By planning your follow-up well before the event, your board members will be clear on what is expected of them, you will make sure that your own calendar is clear and if you need additional resources to help you, you can secure that too.  As a result, your guest follow-up will be efficient and much more effective.


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Check in with your board members regularly


Particularly if any of your board members aren’t used to doing this sort of thing, they will most likely need your support with the follow up activity, so I always advise scheduling weekly check-ins for a period of time following the event with each board member, so that you can see how they are getting on with connecting with guests, and if they need any help from you.  This way you can keep the program on track, make sure your board member remains enthused with regard to their role, and that you make the most of the momentum with donors that the event may have created.  In addition, if things aren’t working in relation to a guest and the board member, you can always reallocate guests to other people where there might be a better fit.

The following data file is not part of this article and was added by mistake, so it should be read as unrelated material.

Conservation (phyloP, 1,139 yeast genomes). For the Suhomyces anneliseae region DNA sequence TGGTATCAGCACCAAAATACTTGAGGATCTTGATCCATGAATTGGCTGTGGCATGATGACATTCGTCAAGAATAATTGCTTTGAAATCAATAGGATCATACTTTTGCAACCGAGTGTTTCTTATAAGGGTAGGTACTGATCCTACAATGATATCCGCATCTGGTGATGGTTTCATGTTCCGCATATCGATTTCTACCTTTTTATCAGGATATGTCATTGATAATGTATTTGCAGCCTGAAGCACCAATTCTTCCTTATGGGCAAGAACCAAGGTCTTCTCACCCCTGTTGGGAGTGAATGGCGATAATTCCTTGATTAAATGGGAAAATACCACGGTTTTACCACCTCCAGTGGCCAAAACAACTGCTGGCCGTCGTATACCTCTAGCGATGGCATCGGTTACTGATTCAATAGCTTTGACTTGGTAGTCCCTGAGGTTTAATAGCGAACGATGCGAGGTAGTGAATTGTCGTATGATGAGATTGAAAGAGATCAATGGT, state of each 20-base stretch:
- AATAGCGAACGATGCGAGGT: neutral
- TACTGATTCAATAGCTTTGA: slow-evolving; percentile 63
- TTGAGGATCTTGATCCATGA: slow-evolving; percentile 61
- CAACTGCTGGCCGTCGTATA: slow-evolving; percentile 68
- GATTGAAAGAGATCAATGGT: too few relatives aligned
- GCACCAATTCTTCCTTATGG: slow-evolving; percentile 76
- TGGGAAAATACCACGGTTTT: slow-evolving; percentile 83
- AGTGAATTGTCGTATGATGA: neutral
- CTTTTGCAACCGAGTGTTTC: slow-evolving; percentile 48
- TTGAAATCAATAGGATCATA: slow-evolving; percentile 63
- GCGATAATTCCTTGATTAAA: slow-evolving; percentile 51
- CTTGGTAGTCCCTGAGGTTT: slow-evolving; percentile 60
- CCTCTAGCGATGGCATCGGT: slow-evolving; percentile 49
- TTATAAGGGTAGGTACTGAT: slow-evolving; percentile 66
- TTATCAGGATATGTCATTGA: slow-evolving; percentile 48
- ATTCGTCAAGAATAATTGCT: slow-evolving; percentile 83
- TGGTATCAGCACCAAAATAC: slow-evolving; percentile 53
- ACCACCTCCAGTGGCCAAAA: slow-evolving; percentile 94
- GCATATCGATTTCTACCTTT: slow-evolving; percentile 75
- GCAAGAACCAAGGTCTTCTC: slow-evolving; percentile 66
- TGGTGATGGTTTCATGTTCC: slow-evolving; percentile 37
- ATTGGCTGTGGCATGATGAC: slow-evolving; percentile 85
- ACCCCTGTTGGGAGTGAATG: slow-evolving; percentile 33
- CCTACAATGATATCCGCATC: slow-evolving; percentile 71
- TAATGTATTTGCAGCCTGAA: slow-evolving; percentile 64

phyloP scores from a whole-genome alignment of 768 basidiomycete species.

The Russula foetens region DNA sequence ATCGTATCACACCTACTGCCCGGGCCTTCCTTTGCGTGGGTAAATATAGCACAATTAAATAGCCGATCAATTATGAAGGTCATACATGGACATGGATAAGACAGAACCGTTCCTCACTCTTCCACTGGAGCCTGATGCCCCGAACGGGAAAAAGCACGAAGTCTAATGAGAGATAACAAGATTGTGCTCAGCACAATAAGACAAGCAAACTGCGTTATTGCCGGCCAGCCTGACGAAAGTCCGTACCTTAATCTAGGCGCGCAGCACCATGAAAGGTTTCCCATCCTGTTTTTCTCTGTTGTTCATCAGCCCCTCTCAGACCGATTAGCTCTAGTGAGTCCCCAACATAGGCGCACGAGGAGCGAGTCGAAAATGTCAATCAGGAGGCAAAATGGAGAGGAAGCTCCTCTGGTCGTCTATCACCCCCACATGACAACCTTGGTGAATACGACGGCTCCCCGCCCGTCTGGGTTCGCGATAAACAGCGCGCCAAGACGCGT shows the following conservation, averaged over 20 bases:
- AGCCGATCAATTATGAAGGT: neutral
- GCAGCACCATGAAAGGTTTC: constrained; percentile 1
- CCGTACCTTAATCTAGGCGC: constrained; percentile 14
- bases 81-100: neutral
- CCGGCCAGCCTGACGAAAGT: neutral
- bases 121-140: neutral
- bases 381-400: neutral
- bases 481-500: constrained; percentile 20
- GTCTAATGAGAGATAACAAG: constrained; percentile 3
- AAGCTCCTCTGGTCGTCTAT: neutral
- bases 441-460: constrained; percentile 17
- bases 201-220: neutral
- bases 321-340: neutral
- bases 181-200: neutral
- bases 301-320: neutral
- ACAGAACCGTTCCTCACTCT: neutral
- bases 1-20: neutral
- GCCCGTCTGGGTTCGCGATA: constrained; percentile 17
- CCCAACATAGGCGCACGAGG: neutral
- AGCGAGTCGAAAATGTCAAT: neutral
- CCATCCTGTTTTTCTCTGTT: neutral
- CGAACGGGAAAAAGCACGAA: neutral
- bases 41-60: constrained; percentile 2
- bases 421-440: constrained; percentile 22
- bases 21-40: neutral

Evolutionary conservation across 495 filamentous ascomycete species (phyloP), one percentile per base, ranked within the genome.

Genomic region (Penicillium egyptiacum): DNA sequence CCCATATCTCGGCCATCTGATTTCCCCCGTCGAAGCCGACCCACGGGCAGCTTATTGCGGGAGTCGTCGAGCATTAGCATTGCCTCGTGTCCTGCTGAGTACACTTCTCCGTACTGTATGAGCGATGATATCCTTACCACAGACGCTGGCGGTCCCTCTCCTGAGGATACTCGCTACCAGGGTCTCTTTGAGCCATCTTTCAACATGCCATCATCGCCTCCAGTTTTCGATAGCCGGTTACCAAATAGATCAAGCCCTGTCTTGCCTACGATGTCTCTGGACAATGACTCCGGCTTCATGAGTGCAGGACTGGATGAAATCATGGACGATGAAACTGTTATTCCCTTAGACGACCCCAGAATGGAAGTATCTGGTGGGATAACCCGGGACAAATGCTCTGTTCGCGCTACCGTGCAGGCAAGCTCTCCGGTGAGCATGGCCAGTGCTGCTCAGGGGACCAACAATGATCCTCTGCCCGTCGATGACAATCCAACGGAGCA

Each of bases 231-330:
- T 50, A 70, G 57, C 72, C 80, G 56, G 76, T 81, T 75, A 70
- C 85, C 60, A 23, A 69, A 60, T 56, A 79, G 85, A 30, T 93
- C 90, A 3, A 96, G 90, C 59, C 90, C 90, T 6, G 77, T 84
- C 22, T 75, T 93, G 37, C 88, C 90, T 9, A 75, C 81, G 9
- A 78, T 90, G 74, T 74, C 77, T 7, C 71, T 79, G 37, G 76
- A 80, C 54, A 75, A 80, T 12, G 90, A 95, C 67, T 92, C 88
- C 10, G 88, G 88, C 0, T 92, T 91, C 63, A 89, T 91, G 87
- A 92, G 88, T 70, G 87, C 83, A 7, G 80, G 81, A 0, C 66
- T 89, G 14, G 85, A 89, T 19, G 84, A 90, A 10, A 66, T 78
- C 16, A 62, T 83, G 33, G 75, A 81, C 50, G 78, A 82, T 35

Again, schedule these check-ins in advance of the event. People’s calendars fill up quickly, so if you wait until after the event, you might not be able to get hold of them when you want to.  By scheduling in advance, you will also be sending a message to your Board member of how important this follow up is, and how much you are relying on them.

Hopefully, by reading through these points, you can clearly see how important it is to involve your board in your fundraising events. Properly executed fundraising events offer so much potential upside that it is vital that you take advantage of them. Having your board understand why it is so crucial is generally the first step in ensuring they take an active role. Take the time to make sure you can get their commitment to follow-up with clients, engage throughout the event, and put in an effort to go the extra mile.


Similar posts:

5 Reasons Why Board Members Should Attend Your Fundraising Events

Engaging Your Board in Your Fundraising Events

Do your donor cultivation events effectively support your fundraising goals?